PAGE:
I don't find it offensive, and I won't pretend to be just because someone else is.

Your last sentence sums it up for me.
 

crublue1

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Just to add a bit of life context to an interesting thread, I've been fortunate enough to have had long term relationships with both a black girl and a mixed race girl. They both lasted for 10 + years.

In that time they both changed the way they looked, dressed, etc, the same way any young woman does when following fashion, or the latest music or celebs etc.

The mixed race girl was a stunner, with gorgeous curly hair, but she'd often straighten it. Took fooking ages lol. No one ever accused her of trying to look white, because she wasn't. She wanted to look different, stand out, and show that she cared about her appearance. She also looked great when she grew her hair and had a 'fro.
I thought she was beautiful whatever she did tbh.

Let people do what they want, there isn't always an agenda. Where there clearly is it should be debated, but respectfully and calmly.
 

NorCalBlue

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I don't think that's true at all. I think there are plenty of people on here who make an effort to understand the issues and then might come to different conclusions about it. And then there are another group who deliberately don't try to understand the issue at all, and take pride in their unwillingness to attempt to understand another perspective.


Most of the prejudice against trans women throughout history (and the present) has precisely been because they've been seen as men who are superficially acting as women. It's slowly becoming more widely understood that that's not what's really going on. But yes, there are legitimate discussions to be had around women-only spaces, where the justification is based on female physiology that trans women don't necessarily share. My attitude with trans women is, yes, they probably haven't had to deal with some of the shit that women have to growing up, but they've probably had to deal with more than enough shit of their own by being trans. And it's not as if trans women have chosen to be trans because they think being a woman looks cool or will get them more followers on Instagram.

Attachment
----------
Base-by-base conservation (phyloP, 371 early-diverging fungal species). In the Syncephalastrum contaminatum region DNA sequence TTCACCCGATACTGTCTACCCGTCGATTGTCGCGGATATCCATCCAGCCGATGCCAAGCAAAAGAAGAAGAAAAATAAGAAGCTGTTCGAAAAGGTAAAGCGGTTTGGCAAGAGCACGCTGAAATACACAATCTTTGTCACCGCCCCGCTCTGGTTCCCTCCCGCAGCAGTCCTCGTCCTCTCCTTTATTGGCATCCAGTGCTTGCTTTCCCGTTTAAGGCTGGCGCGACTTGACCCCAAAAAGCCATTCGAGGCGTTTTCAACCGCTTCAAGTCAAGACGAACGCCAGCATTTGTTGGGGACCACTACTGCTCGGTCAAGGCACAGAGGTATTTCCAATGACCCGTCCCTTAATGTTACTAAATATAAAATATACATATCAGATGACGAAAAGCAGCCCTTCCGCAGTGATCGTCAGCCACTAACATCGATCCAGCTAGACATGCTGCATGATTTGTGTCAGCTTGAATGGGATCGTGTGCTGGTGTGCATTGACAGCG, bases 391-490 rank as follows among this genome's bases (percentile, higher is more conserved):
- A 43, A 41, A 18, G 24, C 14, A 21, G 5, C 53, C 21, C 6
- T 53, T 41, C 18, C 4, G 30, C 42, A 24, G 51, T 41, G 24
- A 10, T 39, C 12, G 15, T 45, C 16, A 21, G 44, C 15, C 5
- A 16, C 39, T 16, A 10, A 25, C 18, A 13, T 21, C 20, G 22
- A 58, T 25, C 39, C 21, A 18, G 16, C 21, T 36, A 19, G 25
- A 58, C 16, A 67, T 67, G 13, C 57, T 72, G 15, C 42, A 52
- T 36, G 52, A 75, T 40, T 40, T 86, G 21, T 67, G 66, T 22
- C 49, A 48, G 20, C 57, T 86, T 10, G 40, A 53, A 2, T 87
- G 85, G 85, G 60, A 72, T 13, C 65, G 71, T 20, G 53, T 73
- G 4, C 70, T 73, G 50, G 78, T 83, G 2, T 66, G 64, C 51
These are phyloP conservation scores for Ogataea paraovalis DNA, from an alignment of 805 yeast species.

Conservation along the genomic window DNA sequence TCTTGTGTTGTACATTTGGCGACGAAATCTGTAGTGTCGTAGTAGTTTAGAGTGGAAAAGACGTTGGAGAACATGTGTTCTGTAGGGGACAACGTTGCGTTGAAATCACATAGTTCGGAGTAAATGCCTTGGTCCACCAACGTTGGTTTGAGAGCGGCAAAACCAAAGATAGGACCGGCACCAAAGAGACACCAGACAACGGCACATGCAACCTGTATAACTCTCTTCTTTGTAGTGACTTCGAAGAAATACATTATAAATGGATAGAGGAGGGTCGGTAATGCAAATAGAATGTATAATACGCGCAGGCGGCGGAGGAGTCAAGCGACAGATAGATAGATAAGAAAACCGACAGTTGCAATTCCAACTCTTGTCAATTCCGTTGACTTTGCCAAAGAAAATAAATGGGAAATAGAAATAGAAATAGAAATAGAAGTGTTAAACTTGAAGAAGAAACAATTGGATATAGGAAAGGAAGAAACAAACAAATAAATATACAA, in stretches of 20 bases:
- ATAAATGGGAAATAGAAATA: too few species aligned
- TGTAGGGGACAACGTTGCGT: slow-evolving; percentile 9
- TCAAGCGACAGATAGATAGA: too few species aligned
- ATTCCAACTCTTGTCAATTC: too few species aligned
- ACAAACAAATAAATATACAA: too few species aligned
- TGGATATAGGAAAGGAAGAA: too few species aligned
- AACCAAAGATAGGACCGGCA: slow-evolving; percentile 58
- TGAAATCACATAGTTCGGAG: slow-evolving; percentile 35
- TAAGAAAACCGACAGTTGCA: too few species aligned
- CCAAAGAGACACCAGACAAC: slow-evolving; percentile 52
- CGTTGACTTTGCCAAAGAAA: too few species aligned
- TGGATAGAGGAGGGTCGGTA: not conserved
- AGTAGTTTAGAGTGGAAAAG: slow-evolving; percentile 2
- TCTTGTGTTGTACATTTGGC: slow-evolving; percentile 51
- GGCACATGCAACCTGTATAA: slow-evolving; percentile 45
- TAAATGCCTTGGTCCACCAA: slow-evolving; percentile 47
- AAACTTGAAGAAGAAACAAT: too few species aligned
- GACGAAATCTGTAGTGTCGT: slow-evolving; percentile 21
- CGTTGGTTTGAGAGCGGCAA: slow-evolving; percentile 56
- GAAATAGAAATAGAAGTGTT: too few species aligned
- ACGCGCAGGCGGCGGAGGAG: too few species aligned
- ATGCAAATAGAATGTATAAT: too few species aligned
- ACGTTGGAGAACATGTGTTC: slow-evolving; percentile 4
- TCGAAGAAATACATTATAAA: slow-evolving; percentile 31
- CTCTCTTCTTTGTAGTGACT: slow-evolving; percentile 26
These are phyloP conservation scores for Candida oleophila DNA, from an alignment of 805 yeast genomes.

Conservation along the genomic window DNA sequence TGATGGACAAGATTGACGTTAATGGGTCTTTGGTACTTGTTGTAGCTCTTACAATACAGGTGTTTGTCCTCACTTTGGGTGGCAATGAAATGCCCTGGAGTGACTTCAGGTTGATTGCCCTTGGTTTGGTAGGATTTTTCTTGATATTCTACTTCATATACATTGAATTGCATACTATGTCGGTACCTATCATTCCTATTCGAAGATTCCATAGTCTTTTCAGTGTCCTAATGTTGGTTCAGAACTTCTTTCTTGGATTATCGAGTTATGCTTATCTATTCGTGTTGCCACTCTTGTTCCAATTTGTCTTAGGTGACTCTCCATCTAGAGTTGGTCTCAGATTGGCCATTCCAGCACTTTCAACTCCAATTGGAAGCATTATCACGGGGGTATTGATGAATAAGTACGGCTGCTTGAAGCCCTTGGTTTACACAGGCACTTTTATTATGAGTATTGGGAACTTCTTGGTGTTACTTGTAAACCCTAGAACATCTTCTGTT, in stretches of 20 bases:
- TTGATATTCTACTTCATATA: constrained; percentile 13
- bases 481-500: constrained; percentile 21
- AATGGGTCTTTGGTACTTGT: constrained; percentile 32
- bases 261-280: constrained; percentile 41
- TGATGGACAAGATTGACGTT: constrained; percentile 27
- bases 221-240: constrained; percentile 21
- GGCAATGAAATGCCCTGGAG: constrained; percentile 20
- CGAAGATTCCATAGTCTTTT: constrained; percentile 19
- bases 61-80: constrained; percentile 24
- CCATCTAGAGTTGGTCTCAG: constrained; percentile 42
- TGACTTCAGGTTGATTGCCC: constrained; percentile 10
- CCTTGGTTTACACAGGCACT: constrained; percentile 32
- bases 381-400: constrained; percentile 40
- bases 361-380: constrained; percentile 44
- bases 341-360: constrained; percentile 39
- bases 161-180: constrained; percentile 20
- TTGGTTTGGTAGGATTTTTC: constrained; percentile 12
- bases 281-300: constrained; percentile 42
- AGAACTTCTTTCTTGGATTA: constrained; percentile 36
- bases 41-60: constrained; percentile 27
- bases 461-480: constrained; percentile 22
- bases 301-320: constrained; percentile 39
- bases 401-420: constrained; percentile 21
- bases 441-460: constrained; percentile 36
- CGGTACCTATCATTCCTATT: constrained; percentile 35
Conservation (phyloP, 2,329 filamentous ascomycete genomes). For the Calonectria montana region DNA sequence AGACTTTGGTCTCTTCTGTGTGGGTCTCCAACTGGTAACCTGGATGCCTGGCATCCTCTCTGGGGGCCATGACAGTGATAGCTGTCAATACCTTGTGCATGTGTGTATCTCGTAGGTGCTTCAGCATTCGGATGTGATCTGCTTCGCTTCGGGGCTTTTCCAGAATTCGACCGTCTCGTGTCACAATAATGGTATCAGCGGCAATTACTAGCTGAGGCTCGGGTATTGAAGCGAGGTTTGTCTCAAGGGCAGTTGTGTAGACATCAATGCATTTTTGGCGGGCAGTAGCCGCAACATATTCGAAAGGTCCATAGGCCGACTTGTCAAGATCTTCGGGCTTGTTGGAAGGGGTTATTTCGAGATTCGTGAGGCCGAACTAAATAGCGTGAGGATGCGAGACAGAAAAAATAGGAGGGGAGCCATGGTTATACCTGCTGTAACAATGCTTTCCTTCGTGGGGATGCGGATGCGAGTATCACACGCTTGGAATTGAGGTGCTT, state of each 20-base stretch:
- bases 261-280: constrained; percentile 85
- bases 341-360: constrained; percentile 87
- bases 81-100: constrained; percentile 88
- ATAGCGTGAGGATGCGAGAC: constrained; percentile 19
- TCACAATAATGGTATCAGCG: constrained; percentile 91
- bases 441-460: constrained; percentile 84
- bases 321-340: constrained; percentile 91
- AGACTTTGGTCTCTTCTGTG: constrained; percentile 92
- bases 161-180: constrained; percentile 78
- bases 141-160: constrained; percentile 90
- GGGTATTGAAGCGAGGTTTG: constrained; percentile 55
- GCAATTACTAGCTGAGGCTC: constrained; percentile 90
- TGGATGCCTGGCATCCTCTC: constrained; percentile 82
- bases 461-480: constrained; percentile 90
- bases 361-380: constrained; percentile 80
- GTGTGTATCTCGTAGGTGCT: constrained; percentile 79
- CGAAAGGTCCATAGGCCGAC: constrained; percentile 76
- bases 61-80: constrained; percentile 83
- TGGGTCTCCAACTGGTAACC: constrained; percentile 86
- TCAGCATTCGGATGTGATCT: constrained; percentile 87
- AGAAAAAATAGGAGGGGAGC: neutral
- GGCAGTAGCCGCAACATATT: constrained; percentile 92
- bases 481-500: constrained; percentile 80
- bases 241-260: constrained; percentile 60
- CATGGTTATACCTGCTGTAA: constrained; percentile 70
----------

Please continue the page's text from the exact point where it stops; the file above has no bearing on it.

People who are accused of blackfishing aren't trying to be part of the black community, they are superficially taking aspects of it. And they are almost certainly profiting from it if they're being criticised. The only question is whether anything is wrong with that. People who are genuinely engaged and involved in a particular community (e.g. Eminem) rarely get criticised in the same way, even if wider society is criticised when the black originators fail to have the same success as the white adopters.
Thanks for the considered response. I don't want to spend all day going back and forth on every detail of what you wrote, especially as I agree with most of it, but I still don't think it's clear how cultural identity issues will eventually be viewed. A pop-star pretending to be something they're not for the street-cred isn't anything new and is pretty easy to dismiss - I think Rachel Dolezal is a much more borderline case that poses a lot of questions. She was definitely genuinely engaged and actively involved in her community, and although she was a little more extreme, we all subtly (or otherwise) change our mannerisms and appearance to match those around us in order to fit in. Leonard Zelig would get into in all sorts of trouble these days (a little joke to lighten the mood...).
 

Fode N The Hole

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I'd be interested to see if anyone has an issue with this. I find it curious in the respect of the shut down culture we seem to have now. As soon as you try to debate this you are out. Which is a shame as people could learn from both sides of the arguement

View attachment 28009

https://www.google.com/amp/s/www.ho...-casting-a-white-dude-as-lead-us-1197021/amp/

I suppose it limits the direction of his career somewhat because he can only tell stories with black lead characters.

If that's the direction he wants to stay in it's his perogative.